The next two years were spent on drawing up the constitution. After the constitution promulgation, Dahal has tried either to appease the CPN-UML or the Nepali Congress, thereby completely ignoring what his party actually aimed, according to insiders.
A power player, Dahal has remained an uncontested leader in his party for over the last three decades. Insiders say he has developed an uncanny attitude to not let any dissenting voice grow.
“The way Karki’s document is being quelled shows the intent to obstruct dissenting views,” said a leader close to Karki. “The party restricted Karki from presenting his views at the closed session and has asked to present it through the group leader. How can any other leader present a view that is of Karki?”
A Standing Committee meeting held on Tuesday afternoon decided not to let anyone present views individually. The meeting decided that but through the group discussions.
Delegates were also of the view that some leaders were constantly getting opportunities to hold positions of benefit, against the party’s principle.
According to some delegates the Post spoke with, there was a growing voice that a leader must not be given any opportunity to become a minister for more than two terms.
Dahal is also being criticised for allowing certain leaders to have powerful state positions like ministers and ignoring others, according to a delegate.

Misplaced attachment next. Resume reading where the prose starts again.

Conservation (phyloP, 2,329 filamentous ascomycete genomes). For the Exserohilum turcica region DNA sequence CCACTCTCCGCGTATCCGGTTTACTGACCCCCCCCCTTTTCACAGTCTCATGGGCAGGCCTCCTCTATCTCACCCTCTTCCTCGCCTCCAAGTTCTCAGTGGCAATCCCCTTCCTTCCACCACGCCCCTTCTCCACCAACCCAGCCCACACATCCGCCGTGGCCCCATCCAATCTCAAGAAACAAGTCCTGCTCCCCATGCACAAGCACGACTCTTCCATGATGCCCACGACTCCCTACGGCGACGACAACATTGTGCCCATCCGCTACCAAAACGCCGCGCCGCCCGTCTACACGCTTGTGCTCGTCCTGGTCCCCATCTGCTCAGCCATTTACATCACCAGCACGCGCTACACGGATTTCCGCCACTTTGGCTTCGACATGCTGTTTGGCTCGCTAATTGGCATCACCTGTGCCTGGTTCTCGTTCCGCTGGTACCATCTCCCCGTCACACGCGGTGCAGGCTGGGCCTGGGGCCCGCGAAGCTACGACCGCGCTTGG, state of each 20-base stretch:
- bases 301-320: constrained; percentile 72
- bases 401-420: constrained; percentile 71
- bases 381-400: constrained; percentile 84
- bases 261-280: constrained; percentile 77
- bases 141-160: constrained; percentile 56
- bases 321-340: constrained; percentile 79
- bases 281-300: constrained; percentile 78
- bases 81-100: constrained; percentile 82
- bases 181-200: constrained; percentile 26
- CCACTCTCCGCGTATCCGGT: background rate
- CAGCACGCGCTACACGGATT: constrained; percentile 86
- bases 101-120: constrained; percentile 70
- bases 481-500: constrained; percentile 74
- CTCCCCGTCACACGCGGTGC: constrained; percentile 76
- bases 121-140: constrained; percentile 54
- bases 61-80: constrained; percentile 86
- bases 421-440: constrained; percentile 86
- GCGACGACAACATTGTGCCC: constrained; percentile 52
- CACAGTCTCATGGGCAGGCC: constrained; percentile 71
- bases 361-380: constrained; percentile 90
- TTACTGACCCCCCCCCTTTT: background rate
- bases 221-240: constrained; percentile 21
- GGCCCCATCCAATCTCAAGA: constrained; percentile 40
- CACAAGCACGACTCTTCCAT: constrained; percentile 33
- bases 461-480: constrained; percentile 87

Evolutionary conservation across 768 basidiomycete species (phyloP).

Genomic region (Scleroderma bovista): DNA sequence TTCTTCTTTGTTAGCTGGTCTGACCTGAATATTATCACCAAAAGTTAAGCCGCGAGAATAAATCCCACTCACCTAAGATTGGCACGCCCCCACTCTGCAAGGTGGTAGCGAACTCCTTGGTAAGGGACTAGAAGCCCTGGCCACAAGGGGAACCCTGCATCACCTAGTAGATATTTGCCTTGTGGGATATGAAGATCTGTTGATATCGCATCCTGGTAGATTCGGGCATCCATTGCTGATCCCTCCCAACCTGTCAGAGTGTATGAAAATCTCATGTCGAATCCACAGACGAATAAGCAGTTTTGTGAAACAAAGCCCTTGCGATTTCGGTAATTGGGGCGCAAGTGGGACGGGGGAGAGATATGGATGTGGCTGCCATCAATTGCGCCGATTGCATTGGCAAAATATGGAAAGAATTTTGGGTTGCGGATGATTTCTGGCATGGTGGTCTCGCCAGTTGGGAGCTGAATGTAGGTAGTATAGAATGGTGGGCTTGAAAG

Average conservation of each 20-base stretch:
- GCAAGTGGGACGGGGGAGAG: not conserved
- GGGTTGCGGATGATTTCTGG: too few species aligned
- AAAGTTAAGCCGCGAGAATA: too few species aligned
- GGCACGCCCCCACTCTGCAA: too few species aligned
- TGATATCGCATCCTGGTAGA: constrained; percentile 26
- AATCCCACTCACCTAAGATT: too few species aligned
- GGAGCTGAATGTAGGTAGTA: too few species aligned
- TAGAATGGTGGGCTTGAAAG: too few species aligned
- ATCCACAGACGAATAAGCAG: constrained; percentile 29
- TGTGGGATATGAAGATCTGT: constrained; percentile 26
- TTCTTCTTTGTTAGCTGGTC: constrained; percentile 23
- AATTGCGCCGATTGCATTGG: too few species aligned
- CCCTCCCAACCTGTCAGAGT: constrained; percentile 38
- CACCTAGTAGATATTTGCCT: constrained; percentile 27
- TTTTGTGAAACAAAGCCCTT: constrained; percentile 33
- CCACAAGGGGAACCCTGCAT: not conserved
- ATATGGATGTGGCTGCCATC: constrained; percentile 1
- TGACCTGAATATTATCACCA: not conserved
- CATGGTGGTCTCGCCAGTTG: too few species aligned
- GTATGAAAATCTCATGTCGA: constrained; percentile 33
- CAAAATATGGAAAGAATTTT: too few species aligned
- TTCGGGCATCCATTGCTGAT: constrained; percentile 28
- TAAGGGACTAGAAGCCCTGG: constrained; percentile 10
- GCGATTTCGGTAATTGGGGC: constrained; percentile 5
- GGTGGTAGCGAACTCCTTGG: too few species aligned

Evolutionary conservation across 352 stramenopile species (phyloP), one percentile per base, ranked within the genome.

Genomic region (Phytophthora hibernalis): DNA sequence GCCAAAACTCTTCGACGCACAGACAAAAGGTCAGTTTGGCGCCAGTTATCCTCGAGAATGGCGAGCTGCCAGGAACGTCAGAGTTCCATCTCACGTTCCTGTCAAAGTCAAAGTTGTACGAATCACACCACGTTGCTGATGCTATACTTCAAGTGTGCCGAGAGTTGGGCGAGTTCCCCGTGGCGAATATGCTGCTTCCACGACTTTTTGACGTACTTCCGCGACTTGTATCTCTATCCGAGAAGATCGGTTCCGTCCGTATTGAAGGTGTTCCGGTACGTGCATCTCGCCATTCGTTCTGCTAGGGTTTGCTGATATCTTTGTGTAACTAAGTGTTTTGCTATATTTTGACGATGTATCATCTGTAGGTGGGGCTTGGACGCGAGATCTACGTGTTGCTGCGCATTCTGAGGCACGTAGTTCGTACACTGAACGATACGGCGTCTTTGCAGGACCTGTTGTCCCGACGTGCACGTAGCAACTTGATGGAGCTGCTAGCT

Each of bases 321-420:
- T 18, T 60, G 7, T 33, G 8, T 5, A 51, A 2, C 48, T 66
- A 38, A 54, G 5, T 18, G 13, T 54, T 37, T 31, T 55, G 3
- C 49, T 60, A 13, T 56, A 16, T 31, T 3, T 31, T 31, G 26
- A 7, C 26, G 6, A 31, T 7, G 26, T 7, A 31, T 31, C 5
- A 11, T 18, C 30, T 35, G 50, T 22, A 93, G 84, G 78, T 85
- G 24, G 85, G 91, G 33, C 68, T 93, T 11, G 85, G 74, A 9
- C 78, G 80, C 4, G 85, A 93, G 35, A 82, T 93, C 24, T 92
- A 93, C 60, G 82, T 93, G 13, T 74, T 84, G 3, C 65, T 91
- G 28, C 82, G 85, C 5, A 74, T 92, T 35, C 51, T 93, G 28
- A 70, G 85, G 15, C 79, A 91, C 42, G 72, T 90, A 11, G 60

Delegates said they are also not at ease because the chairman has not been ready to make an honest assessment of himself, the leadership and the party despite the party seeing multiple splits over the years.
“Many delegates in our group said the document lacks proper assessment of party splits over the years,” said Baburam Bishwakarma, a delegate representing Syangja who works in Dubai and is in Kathmandu to participate in the convention. “Without proper assessment of past mistakes, we cannot move forward and strengthen our organisation.”
Even though Dahal has tried to justify why the Maoist Centre’s merger with the CPN-UML was a right move, some delegates said the unity was flawed. The Maoist Centre and the UML had merged in May 2018 to form the Nepal Communist Party (NCP), the largest communist force the country had ever seen. However, an infighting in the party and discord between Dahal and UML’s KP Sharma Oli ultimately resulted in the invalidation of the NCP on March 7, courtesy the Supreme Court.
Some delegates argued that the Maoist leadership failed to comprehend the fact that Oli was against the republican set-up and federalism and decided to go for unity with the UML.
During discussions, according to delegates, participants also demanded that Dahal must provide an explanation as to how the Maoist Centre sees other parties like the UML and the Nepali Congress and countries including China, India and the United States of America.
“The main question is what should be our goal and how we achieve it,” said a leader who is leading one of the 25 groups discussing Dahal’s document. “All the delegates are of the view that our party needs to transform. But the transformation can happen only when leaders mend their ways. It should start from the leadership.”